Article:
Most of the other streets and alleys of Palermo resemble similar passageways in Naples. Not one of the five senses is likely to be gratified in any of them, after the novelty of the first inspection is exhausted. In general, they may be called a combination of market place and laundry. For while, below, an endless series of small handcarts winds along, announced by harsh, discordant cries, above them, as a rule, one sees the family washing of the different stories stretched from house to house, or hung like banners on projecting poles, till many a narrow alley seems to be as overburdened with white linen as a racing yacht, half buried under its cloud of sails. Numerous balconies are a conspicuous feature of Sicilian houses. Not only do these serve as posts of general observation; they also form convenient coigns of vantage from which a wife can bargain with itinerant merchants at a safe distance. If the trade is made, the woman lowers a basket with the money, and in return hauls up her purchase to the balcony. Meanwhile, the entire neighborhood hears the whole transaction, and frequently takes part in it. The squalor of Palermo is of course offensive, but on the whole is less distressing than the misery in many towns in northern Europe; for where grime, fog, and cold are added to the rags and hunger of the poor, the sight is more heartbreaking than in sunny lands. There is, moreover, a certain pictur-esqueness in Palermo's poverty. Thus, though the dwellings of the poor reminded me of those which I had seen in Mexico, consisting, as they often did, of only one room opening, win-dowless, upon the street, one usually sees there several pictures and a tiny lamp, which burns before the image of the Virgin or a patron saint. In case the occupant is the fortunate possessor of two rooms, the front one serves as shop or workroom, the inner one - almost devoid of daylight - as the common bedroom of the family.

A Sicilian Maccaroni Shop.

A Sicilian Maccaroni Shop.

The Opera House, Palermo.

The Opera House, Palermo.

A Vendor Of Jars.

A Vendor Of Jars.

A Characteristic Palermo Scene.

A Characteristic Palermo Scene.

In general, therefore, life in Palermo does not differ much from that of most Italian cities; and while it would be novel and amusing to any one going directly thither from America or England, it hardly calls for special notice, when one has seen the thoroughfares of Genoa or Naples.

Poor, But Proud.

Poor, But Proud.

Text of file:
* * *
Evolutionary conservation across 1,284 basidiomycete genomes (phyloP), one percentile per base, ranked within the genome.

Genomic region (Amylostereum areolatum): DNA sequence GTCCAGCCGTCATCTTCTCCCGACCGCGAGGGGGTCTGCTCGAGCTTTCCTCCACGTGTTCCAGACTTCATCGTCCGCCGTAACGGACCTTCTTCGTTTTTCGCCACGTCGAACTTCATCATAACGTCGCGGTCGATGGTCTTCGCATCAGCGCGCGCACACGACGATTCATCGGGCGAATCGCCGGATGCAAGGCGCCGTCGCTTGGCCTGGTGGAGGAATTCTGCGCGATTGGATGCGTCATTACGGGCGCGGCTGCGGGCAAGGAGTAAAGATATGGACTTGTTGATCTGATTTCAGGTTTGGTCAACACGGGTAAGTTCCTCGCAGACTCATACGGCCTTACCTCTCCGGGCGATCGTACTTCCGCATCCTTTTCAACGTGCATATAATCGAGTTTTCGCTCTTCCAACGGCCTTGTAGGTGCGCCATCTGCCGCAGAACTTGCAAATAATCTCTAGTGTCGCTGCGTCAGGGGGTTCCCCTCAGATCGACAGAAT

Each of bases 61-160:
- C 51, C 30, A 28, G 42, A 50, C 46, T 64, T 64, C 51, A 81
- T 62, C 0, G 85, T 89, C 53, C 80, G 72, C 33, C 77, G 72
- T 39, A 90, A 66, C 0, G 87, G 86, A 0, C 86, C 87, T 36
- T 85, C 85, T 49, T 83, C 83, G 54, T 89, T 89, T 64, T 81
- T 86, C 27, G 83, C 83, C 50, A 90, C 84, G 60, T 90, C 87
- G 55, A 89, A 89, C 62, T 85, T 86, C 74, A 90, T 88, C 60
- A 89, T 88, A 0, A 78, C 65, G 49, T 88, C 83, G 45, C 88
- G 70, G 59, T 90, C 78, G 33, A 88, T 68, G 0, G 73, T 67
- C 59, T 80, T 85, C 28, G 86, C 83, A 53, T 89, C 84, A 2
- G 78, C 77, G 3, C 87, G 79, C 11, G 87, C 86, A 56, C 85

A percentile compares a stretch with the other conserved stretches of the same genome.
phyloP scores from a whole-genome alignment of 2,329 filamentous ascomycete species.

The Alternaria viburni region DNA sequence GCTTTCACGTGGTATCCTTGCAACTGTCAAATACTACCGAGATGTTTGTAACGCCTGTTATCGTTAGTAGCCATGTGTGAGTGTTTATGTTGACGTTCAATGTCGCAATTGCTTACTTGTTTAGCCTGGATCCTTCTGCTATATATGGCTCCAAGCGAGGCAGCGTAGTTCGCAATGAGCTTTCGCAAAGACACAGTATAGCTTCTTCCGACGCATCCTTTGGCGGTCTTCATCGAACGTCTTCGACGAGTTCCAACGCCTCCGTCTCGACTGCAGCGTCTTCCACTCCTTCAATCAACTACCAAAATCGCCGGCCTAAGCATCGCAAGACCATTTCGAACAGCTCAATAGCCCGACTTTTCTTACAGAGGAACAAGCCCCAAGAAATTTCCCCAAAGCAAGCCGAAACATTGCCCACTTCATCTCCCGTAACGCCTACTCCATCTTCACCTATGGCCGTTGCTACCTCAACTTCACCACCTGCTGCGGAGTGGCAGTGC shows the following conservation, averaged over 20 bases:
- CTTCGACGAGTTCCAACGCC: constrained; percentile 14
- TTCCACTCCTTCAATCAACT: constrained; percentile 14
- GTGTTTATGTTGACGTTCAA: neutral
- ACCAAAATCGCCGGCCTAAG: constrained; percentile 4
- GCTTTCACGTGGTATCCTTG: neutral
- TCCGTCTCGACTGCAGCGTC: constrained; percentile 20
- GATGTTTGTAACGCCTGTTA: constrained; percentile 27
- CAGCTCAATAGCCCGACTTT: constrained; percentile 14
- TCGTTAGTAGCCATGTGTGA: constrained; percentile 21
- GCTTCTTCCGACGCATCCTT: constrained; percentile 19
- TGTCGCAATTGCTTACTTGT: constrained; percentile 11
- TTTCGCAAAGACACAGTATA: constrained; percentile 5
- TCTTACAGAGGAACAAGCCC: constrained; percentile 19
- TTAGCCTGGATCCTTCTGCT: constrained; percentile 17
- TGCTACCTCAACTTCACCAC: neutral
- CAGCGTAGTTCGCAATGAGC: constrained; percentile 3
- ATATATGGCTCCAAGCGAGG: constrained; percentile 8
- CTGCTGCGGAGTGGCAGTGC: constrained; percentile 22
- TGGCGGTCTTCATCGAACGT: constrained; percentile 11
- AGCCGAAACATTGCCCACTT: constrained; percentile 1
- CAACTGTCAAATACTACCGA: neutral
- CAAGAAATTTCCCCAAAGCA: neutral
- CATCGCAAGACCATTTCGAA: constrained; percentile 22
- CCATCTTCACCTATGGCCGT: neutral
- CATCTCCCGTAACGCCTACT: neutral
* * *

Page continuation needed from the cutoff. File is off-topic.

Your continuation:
One characteristic of the city deserves, however, special mention. I had not been in Palermo half an hour before my attention was attracted to the most extraordinary carts that I had ever seen. Imagine a square box, painted within and without in such a vivid yellow that one might fancy it encased in lemon peel. This box is mounted upon yellow wheels, and held in place by no less yellow shafts; but, happily, this otherwise excessive monochrome forms merely the groundwork for pictorial effects. Not only are the axles, wheels, and shafts elaborately carved; they are adorned with rings and stripes of red and green, while on the four sides of the cart are painted either portraits, allegorical figures, or representations of historic incidents, which are not merely curious specimens of artistic skill, but soon astonish the beholder by the number, variety, and character of the subjects chosen for so strange a purpose. It is really worth one's while to examine a few of these vehicles, if only to convince oneself of the versatility and even the erudition of their decorators. Thus, in a list of subjects which I made from some of the carts that I encountered in my saun-terings, I find enumerated the Burning of Troy; the Landing in Sicily of Virgil's hero Æneas; Ulysses and the Cyclops; the Seizure of Persephone by Pluto; the Entry into Jerusalem by the Crusaders; the Murder of Julius Caesar the Shooting of the Apple by William Tell; and a continued story of Columbus in four acts, portraying him respectively as a suppliant at the Court of Spain, a recipient of the Queen's crown jewels, the discoverer of the New World, and finally as exhibiting some American Indians to Ferdinand and Isabella. I also found on not a few of these perambulating picture galleries a choice selection of Old Testament stories, such as Daniel in the Lions' Den, the Tower of Babel, and Jonah and the Whale. Perhaps even more remarkable were the portraits painted on the sides, among which I discerned most frequently the lineaments of Julius Caesar, Richard the Lion Hearted, Saladin, Charlemagne, Napoleon, Victor Emmanuel, Garibaldi, and Abraham Lincoln. I am convinced, however, that my list does not include one tenth of the scenes and personalities thus portrayed, for I was always finding something new upon these little carts, which pass from dawn till dusk through all the thoroughfares of Palermo.